As previously mentioned, there are a number of lotions, potions, masks, rugs and fringes that can be used to help alleviate the suffering of horses when they’re affected by flies, but perhaps prevention is the best place to start.Avoid turnout during fly feeding times and make sure horses are stabled in the early morning and at dusk, when flying insects are most active. If the horses are stabled, make sure the stable environment is as clean as possible. Remove droppings and soiled bedding as soon as possible and similarly in the field, poo pick regularly and remove muck heaps and any rotting vegetation. Standing water is also a magnet for insects so try and keep your horses away from any large puddles or areas of stagnant water. Avoid turnout in boggy fields as midges and other biters love damp, warm conditions.If you have a horse that is already affected by flies, whether it has Sweet Itch or not, an in-feed repellent such as garlic or apple cider vinegar can help and although there is little scientific evidence to support their efficacy, many owners report that they work. There are lots of fly rugs and masks on the market and these can be effective in preventing bites. Rugs specifically designed for Sweet Itch will stop even the tiniest insect biting your horse as some other fly sheets will only deter larger flies. Your horse and his rugs must be kept as clean as possible to prevent the odours of dirt and sweat attracting flies and it may be worth having two rugs – one to use while the other is being cleaned. Your horse should be hosed or sponged after a long ride or schooling if he is sweaty and he can be bathed using an insecticidal shampoo, although this should not be done too often as it will strip his coat of natural oils and dry out his skin.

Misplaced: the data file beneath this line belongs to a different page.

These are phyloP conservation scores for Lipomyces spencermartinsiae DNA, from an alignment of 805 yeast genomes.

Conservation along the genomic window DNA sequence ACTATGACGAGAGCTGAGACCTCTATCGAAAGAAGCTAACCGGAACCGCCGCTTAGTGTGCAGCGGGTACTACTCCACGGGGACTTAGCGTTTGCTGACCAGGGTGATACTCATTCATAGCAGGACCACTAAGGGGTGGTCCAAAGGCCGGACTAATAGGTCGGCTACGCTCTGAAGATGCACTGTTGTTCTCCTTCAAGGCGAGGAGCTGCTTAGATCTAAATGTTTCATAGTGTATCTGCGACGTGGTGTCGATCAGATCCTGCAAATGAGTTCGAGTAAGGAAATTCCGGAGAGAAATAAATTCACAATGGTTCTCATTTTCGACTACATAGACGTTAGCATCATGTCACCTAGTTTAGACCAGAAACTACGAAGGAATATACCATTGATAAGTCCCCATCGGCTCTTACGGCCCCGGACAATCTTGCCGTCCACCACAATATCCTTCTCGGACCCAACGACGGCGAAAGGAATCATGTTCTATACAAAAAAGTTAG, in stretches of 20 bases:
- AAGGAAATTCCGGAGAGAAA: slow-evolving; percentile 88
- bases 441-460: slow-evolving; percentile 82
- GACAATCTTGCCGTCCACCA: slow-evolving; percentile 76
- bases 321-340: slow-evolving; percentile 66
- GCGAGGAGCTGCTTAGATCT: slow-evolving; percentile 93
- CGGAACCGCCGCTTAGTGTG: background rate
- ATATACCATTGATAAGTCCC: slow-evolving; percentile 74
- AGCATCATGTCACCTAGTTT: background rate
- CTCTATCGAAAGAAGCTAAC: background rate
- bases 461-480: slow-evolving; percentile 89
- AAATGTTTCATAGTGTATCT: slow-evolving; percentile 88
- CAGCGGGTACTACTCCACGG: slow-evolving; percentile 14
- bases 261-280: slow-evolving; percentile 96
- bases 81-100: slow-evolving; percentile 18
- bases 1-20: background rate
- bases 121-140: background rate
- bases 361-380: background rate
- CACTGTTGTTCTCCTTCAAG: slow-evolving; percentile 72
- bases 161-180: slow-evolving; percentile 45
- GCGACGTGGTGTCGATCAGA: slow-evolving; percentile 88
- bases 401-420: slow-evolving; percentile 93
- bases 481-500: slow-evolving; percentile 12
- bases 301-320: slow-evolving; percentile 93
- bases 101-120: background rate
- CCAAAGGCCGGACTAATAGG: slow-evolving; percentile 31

Chemicals – to use or not to use

Many owners are not keen on using harsh chemicals on their horse’s skin and there are a number of natural products that are used by many riders who prefer a homeopathic approach. Choosing commercial fly sprays can be costly and again, many owners turn to essential oils and make up their own sprays. Oils that are regularly used include lavender, citronella, eucalyptus, tea tree, neem and lemongrass and these can be combined and added to water or even cold tea, which many people swear by. Paraffin in water is also said to be effective, although this is flammable so care must be taken.For those who would prefer a chemical approach, products containing permethrin or DEET are useful. DEET (diethyl-meta-toluamide) products should never be used in a concentration of more than 20 per cent as the insecticide is toxic and can be absorbed through the skin or by other animals during mutual grooming. This means that many DEET products are only available in low concentrations which reduce its efficacy. Saltidin / Picartin is a relatively new alternative to DEET and is non-toxic. It is available in products for humans in the UK but is yet to be licensed for use on horses here, although it is registered for equine use elsewhere. Benzyl Benzoate is also sometimes used as an insect repellent in horses, but it can sting in strong concentrations and some animals respond negatively to it. Permethrin is also used as an insecticide and is not known to harm most mammals or birds as it is not readily absorbed by the skin, however permethrin is highly toxic to cats and fish so care must be taken when using it and disposing of packaging. Permethrin is a strong chemical which kills insects indiscriminately, but which can be used to control ticks and mosquitos as well as other biting insects. It can also be used on rugs and other items such as saddle cloths to increase protection.